IUCN threat status:

Least Concern (LC)

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The beautiful Arctic Hare has a far northerly distribution in the tundra of Greenland and Canada. Arctic Hares are larger, heavier, and more thickly furred than Snowshoe Hares. They, too, change color seasonally, molting from winter white to a grayish summer coat. Young are born in the summer, with gray coats that turn white when they are 2-3 weeks old. The mother nurses them until they are 8-9 weeks old. The young are preyed upon by weasels, foxes, owls, falcons, and hawks, but the adults are so fast and agile they can usually escape most predators. Arctic Hares are usually solitary, but may form groups of 100-300 individuals. When on a slope, they always face upwards, unless they are running downhill.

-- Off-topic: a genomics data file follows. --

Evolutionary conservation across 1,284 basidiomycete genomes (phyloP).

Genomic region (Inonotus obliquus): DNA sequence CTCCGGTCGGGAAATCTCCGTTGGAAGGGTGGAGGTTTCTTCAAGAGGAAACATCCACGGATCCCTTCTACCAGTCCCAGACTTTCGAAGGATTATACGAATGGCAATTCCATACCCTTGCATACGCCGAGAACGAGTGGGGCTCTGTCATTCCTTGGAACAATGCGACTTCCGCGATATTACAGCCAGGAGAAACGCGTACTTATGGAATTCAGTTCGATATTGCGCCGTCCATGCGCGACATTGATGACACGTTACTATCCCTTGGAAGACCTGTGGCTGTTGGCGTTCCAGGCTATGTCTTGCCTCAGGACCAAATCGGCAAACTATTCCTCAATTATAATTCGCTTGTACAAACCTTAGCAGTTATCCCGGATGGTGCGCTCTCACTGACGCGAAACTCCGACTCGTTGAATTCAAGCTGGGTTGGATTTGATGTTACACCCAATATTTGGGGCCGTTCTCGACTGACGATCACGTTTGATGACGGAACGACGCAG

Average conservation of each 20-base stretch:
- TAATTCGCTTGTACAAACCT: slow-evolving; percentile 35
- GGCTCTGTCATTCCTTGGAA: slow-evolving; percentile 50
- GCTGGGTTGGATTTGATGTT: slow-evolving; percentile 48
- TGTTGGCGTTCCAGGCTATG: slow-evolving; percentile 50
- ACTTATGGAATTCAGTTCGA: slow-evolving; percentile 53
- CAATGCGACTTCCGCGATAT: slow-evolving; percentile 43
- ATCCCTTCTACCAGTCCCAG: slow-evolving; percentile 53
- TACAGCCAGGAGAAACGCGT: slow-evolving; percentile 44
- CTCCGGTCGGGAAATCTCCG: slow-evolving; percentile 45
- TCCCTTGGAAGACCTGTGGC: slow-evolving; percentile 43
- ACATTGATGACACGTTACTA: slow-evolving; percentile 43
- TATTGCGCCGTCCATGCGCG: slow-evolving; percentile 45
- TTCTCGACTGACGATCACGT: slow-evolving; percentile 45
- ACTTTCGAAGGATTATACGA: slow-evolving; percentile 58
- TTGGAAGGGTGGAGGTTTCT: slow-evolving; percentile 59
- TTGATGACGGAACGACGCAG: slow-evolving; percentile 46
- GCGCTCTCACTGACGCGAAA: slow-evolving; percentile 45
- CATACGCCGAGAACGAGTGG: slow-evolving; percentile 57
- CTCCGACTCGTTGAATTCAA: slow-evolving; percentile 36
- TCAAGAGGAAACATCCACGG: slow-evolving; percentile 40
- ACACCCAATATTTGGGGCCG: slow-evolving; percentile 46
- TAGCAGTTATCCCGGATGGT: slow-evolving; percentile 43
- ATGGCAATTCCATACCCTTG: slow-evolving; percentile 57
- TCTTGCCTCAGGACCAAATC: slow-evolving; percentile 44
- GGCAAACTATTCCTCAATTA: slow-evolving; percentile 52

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© Smithsonian Institution

Source: Smithsonian's North American Mammals

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